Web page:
The ROSC art exhibitions – ‘rosc’ being an Irish word roughly translated as ‘the poetry of vision’ – were the first major series of large-scale international art shows in Ireland.
Extracted from Antiques Trade Gazette | Gabriel Berner
The first took place at the Royal Dublin Society (RDS) in 1967 and comprised the work of the 50 ‘best’ living artists of the time including Francis Bacon, Willem De Kooning, Joan Miró, Ben Nicholson and Pablo Picasso. The New Yorker described it as “one of the boldest and most illuminating international exhibitions of modern art ever held…”
A sizeable 4ft 3in x 4ft 7in (1.3 x 1.4m) oil painting, Mastiff (Cwajnos) was among the works included, painted in the same year by Polish artist Tadeusz Brzozowski (1918-87).
He was a member of the Krakow Group and the international ‘Phases’ movement of painters inspired by Surrealism and non-geometric and lyrical abstraction. The hallmarks of a top Brzozowski – distorted forms, intense colour, strongly emphasised textures and a mysterious title inspired by old Polish words – were all present in Mastiff (Cwajnos).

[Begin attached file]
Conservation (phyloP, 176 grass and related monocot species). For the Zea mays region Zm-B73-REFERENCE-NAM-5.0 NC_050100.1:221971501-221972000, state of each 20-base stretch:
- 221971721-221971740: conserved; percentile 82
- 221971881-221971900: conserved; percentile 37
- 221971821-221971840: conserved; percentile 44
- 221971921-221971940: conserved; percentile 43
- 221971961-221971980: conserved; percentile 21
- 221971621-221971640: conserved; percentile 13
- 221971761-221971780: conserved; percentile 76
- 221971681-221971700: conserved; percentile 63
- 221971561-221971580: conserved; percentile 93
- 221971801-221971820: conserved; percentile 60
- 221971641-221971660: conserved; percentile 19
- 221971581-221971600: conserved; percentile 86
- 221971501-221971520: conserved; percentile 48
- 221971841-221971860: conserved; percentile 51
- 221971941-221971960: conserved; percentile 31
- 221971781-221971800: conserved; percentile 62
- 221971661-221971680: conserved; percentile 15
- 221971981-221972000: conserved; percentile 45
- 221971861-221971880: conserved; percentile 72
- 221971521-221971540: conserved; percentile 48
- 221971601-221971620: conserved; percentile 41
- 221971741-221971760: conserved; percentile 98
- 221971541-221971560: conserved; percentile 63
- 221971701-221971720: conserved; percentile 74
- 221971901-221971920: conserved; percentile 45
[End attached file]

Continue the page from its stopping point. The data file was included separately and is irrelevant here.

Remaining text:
Over 50 years later after ROSC it returned to the RDS on March 9 as part of a sale of Irish and international art at Dublin saleroom Whyte’s (20/13.5% buyer’s premium). It came from a private collector in Ireland who had acquired it well in excess of its modest €1000-1500 guide for €90,000 from Adam’s of Dublin in 2007.
Offered at Whyte’s with an €80,000-100,000 guide, it drew competition once more and was knocked down to a private collector in Poland for a sale-topping €190,000 (£167,000). The sum equals the auction record set in November 2017 by Desa Unicom in Warsaw for Pretzels (1959), a well-known Brzozowski canvas exhibited at MOMA in the 1960s.
Overall, the 200-lot sale at Whyte’s totalled €1.1m and was 82% sold. The auction house said it was a “fine start to the art auction season” despite the “inclement weather” and concern over the impact of the coronavirus that had begun to grow at the time.